Amid the rapidly progressing Coronavirus outbreak, many of us are faced with the prospect of quite a bit more time at home than we’re used to. Understandably, the first thought is probably NETFLIX! Okay, yes, thank everything that this is happening in a time when we have access to endless entertainment to keep us busy. But, if you’ve got more time on your hands than usual, here are some nifty things you can do with your finances, so you can emerge from hibernation a more financially-savvy human.

1. Set up a best and worst case scenario plan

Set up a financial plan for the next 3 months based on the best and worst case scenario. What would you do with your money if nothing changed, you kept your job, and no other income was affected? Then, look at what you’d do if you lost your job, or perhaps had your hours cut. What would your plan be? How long could you manage with the savings you have? 

Thinking worst case scenario can be scary, but it can also relieve worry when you know you’ve crunched the numbers and have a plan in place.

2. Look into other ways to make money.

Since you’re going to have time on your hands, now could be the time to finally do the groundwork for that side hustle. Sure, you might not be in a position to launch it right now, but imagine already having built your website and locked down your offering for when we come out the other side of this.

Thinking more short term, you can also use your downtime to do online surveys for cash with Pure Profile, taking on remote tasks with Airtasker/Upwork/Fiverr, or selling your old clothing online. 

3. Assess the strength your emergency savings

Crises like these are a good opportunity to test the strength of your emergency fund, because shit gets real – and fast. Ask yourself how confident you are in your emergency fund. Do you wish you had more saved? Are you happy with how much you have?

Use these feelings to set new savings goals, either to tackle now if your income continues as normal, or to approach in the future when things settle down. Making plans when you’re in the thick of a disaster can help you stay more dedicated to your goals, because you’re able to draw upon the memories of that time to push your forward.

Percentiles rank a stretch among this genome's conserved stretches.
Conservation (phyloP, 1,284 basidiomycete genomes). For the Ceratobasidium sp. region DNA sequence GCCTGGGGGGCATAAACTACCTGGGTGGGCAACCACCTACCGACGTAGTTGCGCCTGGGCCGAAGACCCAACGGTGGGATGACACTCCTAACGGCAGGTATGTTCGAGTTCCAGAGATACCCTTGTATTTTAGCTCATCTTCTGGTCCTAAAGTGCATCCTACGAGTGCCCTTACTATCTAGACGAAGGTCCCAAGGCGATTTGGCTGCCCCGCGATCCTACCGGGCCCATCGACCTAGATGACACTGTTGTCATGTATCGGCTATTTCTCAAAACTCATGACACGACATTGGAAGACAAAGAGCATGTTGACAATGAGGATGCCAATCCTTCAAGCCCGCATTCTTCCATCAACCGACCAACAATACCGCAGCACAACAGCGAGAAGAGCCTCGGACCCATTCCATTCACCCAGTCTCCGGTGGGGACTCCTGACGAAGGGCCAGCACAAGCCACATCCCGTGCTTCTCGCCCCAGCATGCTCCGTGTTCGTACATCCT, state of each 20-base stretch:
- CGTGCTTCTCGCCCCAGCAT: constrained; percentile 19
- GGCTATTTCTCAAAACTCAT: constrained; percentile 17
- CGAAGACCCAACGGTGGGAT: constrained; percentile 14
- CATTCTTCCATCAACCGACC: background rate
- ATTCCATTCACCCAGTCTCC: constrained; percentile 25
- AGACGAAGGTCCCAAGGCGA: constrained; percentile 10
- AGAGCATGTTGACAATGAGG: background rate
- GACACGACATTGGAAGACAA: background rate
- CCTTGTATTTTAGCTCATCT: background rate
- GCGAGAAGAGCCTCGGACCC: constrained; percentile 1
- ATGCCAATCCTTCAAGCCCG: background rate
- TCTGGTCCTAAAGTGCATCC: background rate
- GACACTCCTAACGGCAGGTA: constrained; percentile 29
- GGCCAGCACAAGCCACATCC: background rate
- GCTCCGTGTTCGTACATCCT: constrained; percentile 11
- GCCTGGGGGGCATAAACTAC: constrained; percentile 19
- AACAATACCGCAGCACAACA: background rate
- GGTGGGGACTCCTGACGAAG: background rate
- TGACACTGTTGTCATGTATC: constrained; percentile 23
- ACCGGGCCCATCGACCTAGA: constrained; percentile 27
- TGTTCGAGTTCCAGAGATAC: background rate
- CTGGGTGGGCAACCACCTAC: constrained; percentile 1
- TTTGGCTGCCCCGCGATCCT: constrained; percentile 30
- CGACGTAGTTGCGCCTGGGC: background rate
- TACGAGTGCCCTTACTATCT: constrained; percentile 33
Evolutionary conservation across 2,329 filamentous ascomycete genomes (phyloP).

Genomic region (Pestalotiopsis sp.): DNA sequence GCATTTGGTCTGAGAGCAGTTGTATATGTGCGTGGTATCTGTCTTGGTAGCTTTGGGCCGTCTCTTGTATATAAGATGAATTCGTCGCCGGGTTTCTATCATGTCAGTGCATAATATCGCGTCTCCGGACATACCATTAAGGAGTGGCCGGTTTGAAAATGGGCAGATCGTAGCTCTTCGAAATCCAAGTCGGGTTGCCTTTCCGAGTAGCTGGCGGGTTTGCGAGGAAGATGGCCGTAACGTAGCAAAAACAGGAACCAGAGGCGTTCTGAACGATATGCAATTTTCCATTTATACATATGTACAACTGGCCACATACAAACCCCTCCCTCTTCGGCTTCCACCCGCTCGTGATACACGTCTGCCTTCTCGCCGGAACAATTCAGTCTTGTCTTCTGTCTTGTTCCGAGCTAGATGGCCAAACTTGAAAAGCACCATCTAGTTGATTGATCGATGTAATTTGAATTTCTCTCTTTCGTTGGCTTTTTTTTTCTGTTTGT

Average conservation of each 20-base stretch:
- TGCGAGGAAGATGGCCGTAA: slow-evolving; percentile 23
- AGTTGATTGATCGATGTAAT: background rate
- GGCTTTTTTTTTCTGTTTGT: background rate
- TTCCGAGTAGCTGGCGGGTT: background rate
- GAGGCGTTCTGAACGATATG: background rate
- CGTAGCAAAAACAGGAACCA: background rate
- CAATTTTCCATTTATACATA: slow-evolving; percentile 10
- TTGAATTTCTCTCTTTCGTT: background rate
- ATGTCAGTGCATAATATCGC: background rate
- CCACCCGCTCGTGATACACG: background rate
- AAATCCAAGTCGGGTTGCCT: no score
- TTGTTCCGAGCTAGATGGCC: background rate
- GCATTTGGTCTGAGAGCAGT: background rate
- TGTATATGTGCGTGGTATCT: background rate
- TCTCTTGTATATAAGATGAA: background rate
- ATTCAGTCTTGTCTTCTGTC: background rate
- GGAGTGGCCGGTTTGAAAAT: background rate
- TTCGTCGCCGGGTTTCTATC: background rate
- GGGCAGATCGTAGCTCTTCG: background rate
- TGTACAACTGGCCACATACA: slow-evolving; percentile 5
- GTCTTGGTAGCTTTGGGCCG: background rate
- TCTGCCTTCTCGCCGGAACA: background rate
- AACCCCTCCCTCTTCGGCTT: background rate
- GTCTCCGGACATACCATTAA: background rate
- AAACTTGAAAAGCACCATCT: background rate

4. Educate yourself about investing

Everyone’s talking about the share market at the moment. Mostly because it’s royally shat itself, and we all know it. Use your downtime to educate yourself on investing, and make your own decision on whether you might like to start investing while the market is going down. Lower values mean more shares for less money. If you’ve got surplus income – and I mean real surplus income that you are happy not to touch for several years – you may decide to use the Coronavirus to start investing. 

Read: A simple guide to micro-investing.

5. Set a conservative budget

If your income isn’t going to be affected, you’ve got a nice opportunity here to lay low and enjoy a period of forced savings. Chances are you’ve stocked your cupboards with 2 weeks of supplies (or two years, in some people’s cases), so plan out a conservative budget and stash as much extra cash as you can while you’re still earning your normal wage. 

It’ll also teach you lessons in how much you usually spend without even thinking. The complacency that comes with everyday life means as humans we never really believe this stuff will happen to us. Do some deep thinking about your spending habits during this weird ass time, and vow to spend more mindfully when we regain stability. 

If and when you are spending, give some thought to the smaller businesses in your community. Help them continue operating by spending with them when you can.

Want more money goodness while you’re self-isolating? My “Be Better With Money” eBook is out now, packed with worksheets, cashflow templates, meal plans and money mindset prompts to help you swot up on your personal finances.